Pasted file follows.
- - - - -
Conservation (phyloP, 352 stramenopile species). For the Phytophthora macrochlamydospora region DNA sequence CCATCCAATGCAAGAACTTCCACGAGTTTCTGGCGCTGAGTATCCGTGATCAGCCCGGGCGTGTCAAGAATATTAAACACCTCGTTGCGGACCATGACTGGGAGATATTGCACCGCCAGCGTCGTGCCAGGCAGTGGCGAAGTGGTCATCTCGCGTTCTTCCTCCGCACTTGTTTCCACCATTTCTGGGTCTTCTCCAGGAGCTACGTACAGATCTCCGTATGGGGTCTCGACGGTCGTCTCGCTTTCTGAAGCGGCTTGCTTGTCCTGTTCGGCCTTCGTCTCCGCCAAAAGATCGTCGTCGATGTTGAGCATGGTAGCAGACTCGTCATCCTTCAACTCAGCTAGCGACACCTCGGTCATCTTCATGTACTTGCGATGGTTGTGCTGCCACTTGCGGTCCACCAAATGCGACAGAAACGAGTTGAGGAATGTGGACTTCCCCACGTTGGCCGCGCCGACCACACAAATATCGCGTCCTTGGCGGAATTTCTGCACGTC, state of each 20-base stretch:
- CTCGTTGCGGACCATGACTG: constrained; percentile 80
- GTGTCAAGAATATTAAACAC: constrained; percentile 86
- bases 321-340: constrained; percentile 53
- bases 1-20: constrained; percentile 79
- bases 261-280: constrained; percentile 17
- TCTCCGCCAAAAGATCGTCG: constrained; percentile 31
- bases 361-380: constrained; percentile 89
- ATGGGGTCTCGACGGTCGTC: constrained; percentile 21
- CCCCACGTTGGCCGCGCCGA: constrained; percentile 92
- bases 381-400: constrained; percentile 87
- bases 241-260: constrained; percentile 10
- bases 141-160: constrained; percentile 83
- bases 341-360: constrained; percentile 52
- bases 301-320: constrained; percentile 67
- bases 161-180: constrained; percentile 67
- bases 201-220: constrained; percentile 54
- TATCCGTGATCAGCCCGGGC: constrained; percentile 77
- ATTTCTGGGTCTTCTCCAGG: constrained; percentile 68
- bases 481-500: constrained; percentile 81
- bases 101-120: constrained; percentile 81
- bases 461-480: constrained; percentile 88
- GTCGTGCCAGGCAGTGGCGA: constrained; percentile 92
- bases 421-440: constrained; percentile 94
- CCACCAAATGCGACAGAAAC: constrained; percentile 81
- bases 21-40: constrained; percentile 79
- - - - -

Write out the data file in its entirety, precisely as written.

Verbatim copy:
Conservation (phyloP, 352 stramenopile species). For the Phytophthora macrochlamydospora region DNA sequence CCATCCAATGCAAGAACTTCCACGAGTTTCTGGCGCTGAGTATCCGTGATCAGCCCGGGCGTGTCAAGAATATTAAACACCTCGTTGCGGACCATGACTGGGAGATATTGCACCGCCAGCGTCGTGCCAGGCAGTGGCGAAGTGGTCATCTCGCGTTCTTCCTCCGCACTTGTTTCCACCATTTCTGGGTCTTCTCCAGGAGCTACGTACAGATCTCCGTATGGGGTCTCGACGGTCGTCTCGCTTTCTGAAGCGGCTTGCTTGTCCTGTTCGGCCTTCGTCTCCGCCAAAAGATCGTCGTCGATGTTGAGCATGGTAGCAGACTCGTCATCCTTCAACTCAGCTAGCGACACCTCGGTCATCTTCATGTACTTGCGATGGTTGTGCTGCCACTTGCGGTCCACCAAATGCGACAGAAACGAGTTGAGGAATGTGGACTTCCCCACGTTGGCCGCGCCGACCACACAAATATCGCGTCCTTGGCGGAATTTCTGCACGTC, state of each 20-base stretch:
- CTCGTTGCGGACCATGACTG: constrained; percentile 80
- GTGTCAAGAATATTAAACAC: constrained; percentile 86
- bases 321-340: constrained; percentile 53
- bases 1-20: constrained; percentile 79
- bases 261-280: constrained; percentile 17
- TCTCCGCCAAAAGATCGTCG: constrained; percentile 31
- bases 361-380: constrained; percentile 89
- ATGGGGTCTCGACGGTCGTC: constrained; percentile 21
- CCCCACGTTGGCCGCGCCGA: constrained; percentile 92
- bases 381-400: constrained; percentile 87
- bases 241-260: constrained; percentile 10
- bases 141-160: constrained; percentile 83
- bases 341-360: constrained; percentile 52
- bases 301-320: constrained; percentile 67
- bases 161-180: constrained; percentile 67
- bases 201-220: constrained; percentile 54
- TATCCGTGATCAGCCCGGGC: constrained; percentile 77
- ATTTCTGGGTCTTCTCCAGG: constrained; percentile 68
- bases 481-500: constrained; percentile 81
- bases 101-120: constrained; percentile 81
- bases 461-480: constrained; percentile 88
- GTCGTGCCAGGCAGTGGCGA: constrained; percentile 92
- bases 421-440: constrained; percentile 94
- CCACCAAATGCGACAGAAAC: constrained; percentile 81
- bases 21-40: constrained; percentile 79